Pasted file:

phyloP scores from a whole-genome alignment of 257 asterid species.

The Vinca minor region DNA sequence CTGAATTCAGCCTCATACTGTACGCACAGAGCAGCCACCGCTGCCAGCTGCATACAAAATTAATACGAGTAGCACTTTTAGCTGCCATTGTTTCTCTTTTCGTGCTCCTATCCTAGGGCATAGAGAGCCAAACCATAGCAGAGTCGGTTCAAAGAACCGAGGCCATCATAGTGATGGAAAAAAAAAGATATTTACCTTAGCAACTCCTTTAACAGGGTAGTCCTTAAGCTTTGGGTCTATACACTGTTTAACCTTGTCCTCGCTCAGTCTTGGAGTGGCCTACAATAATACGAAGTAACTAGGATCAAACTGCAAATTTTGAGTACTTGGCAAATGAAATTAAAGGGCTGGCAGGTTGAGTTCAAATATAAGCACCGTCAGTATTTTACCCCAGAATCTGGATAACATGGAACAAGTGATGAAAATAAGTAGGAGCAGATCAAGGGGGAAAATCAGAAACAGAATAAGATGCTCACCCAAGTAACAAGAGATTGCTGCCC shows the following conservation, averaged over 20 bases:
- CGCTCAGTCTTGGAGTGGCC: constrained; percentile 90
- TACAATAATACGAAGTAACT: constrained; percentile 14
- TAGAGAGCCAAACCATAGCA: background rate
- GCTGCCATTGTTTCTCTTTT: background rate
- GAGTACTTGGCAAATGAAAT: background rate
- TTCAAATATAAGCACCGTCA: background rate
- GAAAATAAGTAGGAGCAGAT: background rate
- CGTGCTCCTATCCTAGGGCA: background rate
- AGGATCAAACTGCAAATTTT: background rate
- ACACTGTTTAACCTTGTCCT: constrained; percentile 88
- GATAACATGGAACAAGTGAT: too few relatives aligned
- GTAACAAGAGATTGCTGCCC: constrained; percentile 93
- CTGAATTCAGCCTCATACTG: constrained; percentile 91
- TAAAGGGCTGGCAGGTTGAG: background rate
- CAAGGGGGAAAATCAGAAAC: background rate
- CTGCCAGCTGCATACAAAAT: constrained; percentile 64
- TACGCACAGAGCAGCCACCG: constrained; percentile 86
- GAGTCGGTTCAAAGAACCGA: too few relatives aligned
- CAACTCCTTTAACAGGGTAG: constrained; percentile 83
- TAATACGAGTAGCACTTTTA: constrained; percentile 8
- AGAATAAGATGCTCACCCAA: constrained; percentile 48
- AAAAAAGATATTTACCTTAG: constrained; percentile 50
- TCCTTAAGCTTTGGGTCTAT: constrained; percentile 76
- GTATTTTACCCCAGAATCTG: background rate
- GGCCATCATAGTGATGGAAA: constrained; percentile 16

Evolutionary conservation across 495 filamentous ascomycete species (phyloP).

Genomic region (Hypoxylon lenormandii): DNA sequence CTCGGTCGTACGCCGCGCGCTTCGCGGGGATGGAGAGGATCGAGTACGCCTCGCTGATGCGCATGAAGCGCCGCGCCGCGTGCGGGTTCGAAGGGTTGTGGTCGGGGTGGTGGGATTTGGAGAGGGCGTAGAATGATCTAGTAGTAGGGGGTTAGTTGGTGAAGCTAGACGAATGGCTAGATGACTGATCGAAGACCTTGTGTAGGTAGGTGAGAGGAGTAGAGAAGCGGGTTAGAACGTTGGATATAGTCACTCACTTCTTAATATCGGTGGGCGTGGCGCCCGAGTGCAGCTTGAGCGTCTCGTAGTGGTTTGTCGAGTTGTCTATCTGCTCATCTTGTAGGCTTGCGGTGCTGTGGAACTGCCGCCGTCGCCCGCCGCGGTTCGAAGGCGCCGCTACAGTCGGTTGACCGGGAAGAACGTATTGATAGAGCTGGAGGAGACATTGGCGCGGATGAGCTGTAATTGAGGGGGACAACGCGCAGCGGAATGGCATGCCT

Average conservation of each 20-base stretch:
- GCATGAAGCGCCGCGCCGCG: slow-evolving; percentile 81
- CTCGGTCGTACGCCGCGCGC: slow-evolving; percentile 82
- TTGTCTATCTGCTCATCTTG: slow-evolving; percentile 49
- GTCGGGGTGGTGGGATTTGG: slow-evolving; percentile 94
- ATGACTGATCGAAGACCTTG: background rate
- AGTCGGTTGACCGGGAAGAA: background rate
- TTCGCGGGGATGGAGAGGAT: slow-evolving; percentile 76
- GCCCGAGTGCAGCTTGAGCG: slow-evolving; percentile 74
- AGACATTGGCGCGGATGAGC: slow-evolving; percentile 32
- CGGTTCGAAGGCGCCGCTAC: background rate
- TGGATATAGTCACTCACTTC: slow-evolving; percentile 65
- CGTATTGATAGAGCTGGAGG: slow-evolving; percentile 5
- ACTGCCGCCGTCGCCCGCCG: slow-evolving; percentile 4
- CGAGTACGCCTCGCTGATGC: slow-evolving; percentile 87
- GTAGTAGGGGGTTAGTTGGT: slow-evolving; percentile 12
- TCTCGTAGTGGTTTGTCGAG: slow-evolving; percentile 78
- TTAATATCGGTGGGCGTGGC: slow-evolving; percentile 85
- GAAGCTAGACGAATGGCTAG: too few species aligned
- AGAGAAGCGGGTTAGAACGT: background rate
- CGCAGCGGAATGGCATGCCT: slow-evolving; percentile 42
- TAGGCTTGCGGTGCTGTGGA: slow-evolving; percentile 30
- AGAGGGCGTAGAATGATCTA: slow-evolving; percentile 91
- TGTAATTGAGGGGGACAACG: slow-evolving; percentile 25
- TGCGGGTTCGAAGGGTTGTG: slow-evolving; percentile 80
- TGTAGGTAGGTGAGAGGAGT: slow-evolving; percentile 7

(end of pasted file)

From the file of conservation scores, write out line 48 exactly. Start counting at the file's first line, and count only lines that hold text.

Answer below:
- GAAGCTAGACGAATGGCTAG: too few species aligned